Whitman College made history in the field of philosophy recently in two ways. The campus hosted the 51st annual meeting of the Heidegger Circle, with more than 50 scholars from around the world convening to discuss the renowned German thinker (1889-1976). And during the proceedings, the event organizer, Julia Ireland '90, associate professor philosophy at Whitman, was elected the first woman presiding officer of the group.
"I was thrilled," said Ireland, about the intellectual array. "It was an amazing thing for Whitman and such an honor to be asked to do."
Philosophers came to Walla Walla from as close as Washington State University and Walla Walla University and as far away as Poland, Israel and Puerto Rico for presentations such as "The Given and a Proximity to Art: Heidegger's Early Dialectical Conception of Phenomenology," "Heidegger as a Nazi Bureaucrat: An Archival Report," "Attention as the Way to Being," "Implications of Heidegger's Thought for Postnatural Enviromentalisms," "The Wind of Thought: Heidegger's Remembrance and the Technological" and "What Is Called Drinking?: Heidegger and Wine."
Students from Whitman, Berkeley, Gonzaga University and Reed College also attended the four-day conference that ran from March 30 to April 2.
Robert Pogue Harrison, who teaches at Stanford University, gave the keynote address. Topic: Heidegger and rivers.
"It is fairly unprecedented for Whitman to host a national level scholarly conference," Ireland said. "The program modeled interdisciplinary engagement," a cornerstone for Whitman. "Harrison's keynote speech also was a highlight, as he's a rock star academic. And students were exposed to professional philosophers doing their thing, with campus programming occurring since September to help prepare for the event."
Tom Davis, associate professor of philosophy, also presented a paper, along with philosophy alumni Margot Wielgus '08 and Jeff Gower '99. Alumnae Mary LeBlanc '15 and Kate Davies '10 also participated as moderators.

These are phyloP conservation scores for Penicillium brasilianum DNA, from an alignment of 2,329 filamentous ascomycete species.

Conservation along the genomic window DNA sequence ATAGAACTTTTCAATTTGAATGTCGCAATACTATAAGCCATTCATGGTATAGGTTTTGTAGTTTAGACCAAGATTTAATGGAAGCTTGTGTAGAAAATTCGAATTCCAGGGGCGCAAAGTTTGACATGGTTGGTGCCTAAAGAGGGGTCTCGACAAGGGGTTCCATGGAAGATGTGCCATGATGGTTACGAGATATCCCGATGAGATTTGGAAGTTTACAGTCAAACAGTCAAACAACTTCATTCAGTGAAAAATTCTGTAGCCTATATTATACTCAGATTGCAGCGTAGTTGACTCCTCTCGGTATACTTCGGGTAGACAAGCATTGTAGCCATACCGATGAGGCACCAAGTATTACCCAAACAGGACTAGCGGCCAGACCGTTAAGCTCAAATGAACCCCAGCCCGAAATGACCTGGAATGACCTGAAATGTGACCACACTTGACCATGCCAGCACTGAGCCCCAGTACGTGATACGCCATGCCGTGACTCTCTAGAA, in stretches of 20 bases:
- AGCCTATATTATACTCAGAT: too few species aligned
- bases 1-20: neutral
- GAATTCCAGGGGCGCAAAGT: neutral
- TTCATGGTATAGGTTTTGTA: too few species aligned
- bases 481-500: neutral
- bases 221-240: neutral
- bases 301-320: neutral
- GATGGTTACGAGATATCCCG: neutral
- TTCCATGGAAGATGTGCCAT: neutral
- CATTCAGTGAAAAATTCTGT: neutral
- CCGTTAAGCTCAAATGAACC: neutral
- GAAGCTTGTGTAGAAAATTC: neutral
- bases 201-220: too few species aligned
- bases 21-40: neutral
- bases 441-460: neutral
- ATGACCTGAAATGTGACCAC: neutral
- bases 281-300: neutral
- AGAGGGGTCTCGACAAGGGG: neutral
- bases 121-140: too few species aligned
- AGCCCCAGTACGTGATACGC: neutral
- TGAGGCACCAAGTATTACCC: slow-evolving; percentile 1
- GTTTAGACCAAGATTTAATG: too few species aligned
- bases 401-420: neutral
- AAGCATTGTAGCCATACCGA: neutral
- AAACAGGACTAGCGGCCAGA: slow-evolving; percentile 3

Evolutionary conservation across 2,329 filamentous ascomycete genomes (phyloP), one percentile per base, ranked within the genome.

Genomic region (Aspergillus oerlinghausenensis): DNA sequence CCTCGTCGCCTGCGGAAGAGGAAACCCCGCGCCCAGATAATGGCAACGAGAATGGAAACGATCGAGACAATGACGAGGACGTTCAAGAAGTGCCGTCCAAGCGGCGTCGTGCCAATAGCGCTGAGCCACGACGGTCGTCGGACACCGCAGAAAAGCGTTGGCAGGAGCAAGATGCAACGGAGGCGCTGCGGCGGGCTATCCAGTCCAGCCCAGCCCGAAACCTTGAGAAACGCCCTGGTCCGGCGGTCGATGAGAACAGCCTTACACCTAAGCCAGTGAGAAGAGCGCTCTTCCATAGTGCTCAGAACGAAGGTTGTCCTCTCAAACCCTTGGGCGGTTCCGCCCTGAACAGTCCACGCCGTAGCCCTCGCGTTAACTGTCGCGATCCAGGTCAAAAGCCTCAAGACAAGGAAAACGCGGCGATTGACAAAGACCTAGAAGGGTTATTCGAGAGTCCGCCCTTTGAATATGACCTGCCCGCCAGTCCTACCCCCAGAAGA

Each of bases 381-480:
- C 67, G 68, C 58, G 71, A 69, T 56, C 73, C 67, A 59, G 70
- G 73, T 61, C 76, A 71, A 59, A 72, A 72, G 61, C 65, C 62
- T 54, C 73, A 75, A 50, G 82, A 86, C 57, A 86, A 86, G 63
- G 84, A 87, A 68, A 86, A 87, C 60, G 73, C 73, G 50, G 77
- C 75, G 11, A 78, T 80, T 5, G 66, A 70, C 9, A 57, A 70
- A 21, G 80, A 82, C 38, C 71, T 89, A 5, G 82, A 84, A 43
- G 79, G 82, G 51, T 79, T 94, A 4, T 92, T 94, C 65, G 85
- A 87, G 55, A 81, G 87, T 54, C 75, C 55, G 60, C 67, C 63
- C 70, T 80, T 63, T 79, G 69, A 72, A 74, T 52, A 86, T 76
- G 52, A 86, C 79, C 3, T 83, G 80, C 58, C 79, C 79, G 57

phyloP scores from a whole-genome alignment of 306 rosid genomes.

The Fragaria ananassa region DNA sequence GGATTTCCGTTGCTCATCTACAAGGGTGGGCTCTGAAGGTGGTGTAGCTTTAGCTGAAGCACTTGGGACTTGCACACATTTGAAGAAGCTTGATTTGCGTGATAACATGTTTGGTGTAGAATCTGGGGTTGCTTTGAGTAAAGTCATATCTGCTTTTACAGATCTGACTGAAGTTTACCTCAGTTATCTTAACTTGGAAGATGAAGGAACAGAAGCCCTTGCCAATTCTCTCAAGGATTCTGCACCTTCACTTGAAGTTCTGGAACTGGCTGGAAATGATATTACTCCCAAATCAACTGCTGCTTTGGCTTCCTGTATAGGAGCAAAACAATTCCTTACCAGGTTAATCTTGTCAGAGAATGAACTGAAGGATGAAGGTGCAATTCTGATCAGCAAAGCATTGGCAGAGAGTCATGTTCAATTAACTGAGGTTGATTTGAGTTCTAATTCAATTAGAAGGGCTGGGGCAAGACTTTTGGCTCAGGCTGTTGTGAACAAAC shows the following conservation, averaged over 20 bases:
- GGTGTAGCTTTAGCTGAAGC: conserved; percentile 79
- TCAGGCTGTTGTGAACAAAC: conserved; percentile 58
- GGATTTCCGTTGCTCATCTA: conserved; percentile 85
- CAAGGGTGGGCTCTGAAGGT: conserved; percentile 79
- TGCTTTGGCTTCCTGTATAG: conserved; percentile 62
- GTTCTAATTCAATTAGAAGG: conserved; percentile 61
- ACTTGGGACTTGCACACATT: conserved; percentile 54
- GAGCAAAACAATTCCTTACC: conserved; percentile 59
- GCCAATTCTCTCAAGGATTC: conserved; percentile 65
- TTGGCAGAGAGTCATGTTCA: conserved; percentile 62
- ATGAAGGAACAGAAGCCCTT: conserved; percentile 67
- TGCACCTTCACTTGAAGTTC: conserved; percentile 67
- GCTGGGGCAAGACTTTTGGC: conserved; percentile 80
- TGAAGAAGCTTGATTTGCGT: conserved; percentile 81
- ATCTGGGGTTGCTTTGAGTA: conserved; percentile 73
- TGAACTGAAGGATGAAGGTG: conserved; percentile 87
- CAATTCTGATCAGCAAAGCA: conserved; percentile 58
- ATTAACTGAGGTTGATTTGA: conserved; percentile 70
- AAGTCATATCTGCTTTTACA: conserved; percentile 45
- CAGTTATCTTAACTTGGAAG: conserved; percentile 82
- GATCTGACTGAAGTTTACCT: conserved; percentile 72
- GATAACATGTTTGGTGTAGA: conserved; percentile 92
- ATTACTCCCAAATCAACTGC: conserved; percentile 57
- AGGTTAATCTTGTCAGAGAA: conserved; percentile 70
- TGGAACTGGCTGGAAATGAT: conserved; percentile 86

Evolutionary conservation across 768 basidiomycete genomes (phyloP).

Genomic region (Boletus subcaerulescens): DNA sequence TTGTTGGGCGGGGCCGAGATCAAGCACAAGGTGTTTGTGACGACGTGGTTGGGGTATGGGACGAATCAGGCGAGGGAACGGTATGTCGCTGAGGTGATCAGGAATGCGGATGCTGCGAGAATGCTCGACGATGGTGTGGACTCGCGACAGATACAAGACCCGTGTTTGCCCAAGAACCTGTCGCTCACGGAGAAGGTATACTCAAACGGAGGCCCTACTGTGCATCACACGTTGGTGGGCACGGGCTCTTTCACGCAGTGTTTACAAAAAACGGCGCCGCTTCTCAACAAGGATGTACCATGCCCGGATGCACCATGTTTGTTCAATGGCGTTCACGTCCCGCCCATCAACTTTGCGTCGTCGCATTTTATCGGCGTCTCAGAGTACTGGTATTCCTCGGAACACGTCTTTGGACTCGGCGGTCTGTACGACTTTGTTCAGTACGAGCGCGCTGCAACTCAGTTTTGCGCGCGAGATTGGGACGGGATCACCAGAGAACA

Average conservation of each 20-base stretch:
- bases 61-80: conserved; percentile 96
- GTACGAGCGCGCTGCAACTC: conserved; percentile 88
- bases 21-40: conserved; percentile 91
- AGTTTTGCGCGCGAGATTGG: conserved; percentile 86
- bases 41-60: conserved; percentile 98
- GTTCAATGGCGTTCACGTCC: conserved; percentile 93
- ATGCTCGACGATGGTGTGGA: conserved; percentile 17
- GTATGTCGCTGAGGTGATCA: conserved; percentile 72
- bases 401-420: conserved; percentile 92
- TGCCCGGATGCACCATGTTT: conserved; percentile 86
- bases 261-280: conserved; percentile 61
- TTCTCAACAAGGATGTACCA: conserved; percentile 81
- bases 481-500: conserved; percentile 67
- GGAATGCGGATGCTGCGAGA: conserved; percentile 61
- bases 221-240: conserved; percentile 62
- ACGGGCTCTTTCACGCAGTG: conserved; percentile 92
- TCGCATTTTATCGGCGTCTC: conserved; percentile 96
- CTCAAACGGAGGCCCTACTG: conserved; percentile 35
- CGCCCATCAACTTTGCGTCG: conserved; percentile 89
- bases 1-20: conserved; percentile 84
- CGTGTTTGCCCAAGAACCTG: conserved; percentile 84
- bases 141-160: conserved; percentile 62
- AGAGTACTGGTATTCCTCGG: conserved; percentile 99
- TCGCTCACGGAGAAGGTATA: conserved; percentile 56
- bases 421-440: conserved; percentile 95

"My professional goal was to create an outstanding and edgy program that made the trek to Walla Walla worthwhile," Ireland said. "My goal for Whitman was to create a high-impact event promoting philosophy and humanities on campus in a thoughtfully integrated way, to showcase alumni, and to model for students what it means for a woman they see in class to have a power position in an extremely aggressive field."
And, she concluded, if emails received after the gathering are any indication, the event exceeded all expectations. "They were pretty glowing," Ireland said.
So, too, the reaction to Ireland's new office.
"Julia's election as the first woman presiding officer in the 51-year history of the single most important professional organization for the study of Heidegger in North America marks a major transition," said Davis. "When I became a member in 1990, you could count the women involved on one hand. Now well into the retirement of that generation of Heidegger scholars, Julia will be able to promote genuine inclusivity for the growing number of young women scholars. This is critical for the health of the study of Heidegger."